Tyron Woodley isn’t counting on a title shot with a win over Johny Hendricks. | Dave Mandel/Sherdog.com
Like UFC 192 foe Johny Hendricks, Tyron Woodley had a decent case for getting a welterweight title shot before he was booked to face “Bigg Rigg” in Houston on Saturday night.
The 33-year-old Strikeforce veteran has won four of his last fights in the Octagon, including a second-round technical knockout triumph over Carlos Condit, who will challenge Robbie Lawler for welterweight gold at UFC 193 on Nov. 14. Meanwhile, Woodley and Hendricks, who also owns a victory against “The Natural Born Killer,” will have to square off for that No. 1 contender’s spot, and even that is not necessarily guaranteed.
But it is Hendricks who has been asked most often if he feels as though he deserved to be facing Lawler in Australia. Despite that talk, Woodley doesn’t feel overlooked or disrespected.
“Anybody that says it is a complete idiot, number one. Number two, I don’t feel like I was next in line for a title shot so I don’t feel looked over at all,” Woodley said during a conference call to promote UFC 192. “Many people thought Johny won that fight [against Lawler at UFC 181] and they thought that he’s the No. 1 guy in the world. So this is like a three-round title fight to me mentally. So I’m taking it very seriously.
“I’m excited about the fight. I’m excited about the matchup. Just to his defense, I would kind of be pissed myself,” Woodley continued. “So I think it’s showing maturity that he can move forward and have the level of focus on fighting me and not be so much worried about Robbie and Carlos Condit, especially since he’s had a victory over Carlos and I’ve had a victory over Carlos. Sometimes things just play differently.”
While the victor of Saturday’s pivotal welterweight clash would seem to be well positioned to challenge the Lawler-Condit winner, Woodley isn’t going to allow himself to think that far ahead.
“…The goal is to focus on the person in front of you. You go out there, handle business and then whatever happens after that is going to happen,” he said. Whether I get a title shot or not is not going to solely depend on what happens Oct. 3. There are so many different variables that go into that.”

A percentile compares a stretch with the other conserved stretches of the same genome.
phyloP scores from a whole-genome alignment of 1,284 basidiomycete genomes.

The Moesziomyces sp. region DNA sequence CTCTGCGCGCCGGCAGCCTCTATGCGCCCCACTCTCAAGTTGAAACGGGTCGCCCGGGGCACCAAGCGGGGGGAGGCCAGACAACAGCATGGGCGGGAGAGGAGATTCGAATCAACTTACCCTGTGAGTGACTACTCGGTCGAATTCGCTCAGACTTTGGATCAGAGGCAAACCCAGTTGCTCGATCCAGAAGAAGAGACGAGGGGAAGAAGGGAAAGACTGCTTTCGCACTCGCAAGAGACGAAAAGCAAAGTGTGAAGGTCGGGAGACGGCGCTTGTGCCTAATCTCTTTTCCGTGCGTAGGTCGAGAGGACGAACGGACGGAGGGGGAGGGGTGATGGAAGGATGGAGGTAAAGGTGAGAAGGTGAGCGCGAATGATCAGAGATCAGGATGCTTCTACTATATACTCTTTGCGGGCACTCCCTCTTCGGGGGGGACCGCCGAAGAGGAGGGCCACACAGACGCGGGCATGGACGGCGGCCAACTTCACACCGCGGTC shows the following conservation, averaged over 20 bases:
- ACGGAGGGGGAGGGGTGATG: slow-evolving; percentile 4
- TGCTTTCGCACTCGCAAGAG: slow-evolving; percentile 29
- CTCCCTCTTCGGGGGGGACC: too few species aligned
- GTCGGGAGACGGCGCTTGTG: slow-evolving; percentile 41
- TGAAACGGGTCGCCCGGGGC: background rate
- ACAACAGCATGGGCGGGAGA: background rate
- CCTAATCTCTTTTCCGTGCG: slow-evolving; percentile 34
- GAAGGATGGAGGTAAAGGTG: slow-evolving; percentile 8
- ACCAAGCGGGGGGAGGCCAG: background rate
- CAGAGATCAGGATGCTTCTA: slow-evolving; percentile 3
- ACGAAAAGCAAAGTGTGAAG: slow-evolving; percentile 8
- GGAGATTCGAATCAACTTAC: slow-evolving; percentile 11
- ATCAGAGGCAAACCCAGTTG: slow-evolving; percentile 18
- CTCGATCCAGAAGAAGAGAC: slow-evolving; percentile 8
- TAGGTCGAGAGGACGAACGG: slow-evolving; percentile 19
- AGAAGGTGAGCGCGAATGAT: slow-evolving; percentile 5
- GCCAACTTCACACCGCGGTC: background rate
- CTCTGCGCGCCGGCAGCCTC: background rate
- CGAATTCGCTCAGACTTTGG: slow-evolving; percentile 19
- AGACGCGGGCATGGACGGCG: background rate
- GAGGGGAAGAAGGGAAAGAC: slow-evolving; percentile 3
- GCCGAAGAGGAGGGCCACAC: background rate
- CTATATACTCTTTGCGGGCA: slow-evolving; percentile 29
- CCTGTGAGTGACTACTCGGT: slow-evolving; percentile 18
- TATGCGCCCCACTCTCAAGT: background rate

Woodley is well aware of the emphasis that is placed on entertainment in the UFC these days. Condit was rewarded, in part, thanks to his penchant for exciting fights. Woodley has his share of explosive knockout triumphs – Dong Hyun Kim, Josh Koscheck and Jay Hieron come to mind – but his wrestling pedigree means that he is capable of grinding out a win as well. Don’t expect the Woodley to adapt his style to please anyone, at least not if it interferes with the primary goal, which is winning.
“Like when did this sport become that such and such an entertainment deal where you can’t just win? You have to win by jumping off the cage or doing the percolator in the middle of the Octagon and finishing a fight that way to get a title shot,” Woodley said. “I think a victory over these top guys -- none of these guys want to lose. None of these guys want to be finished. So to be able to finish a high-level opponent is not easy. I don’t want to be finished.
“So with that said, my focus is on doing what I’m able to do and maximizing and that’s really it. I don’t plan on sprinkling any extra fairy dust in the air and doing no razzle dazzle that I don’t have to do [other than] just going out there and fighting a very tough opponent.”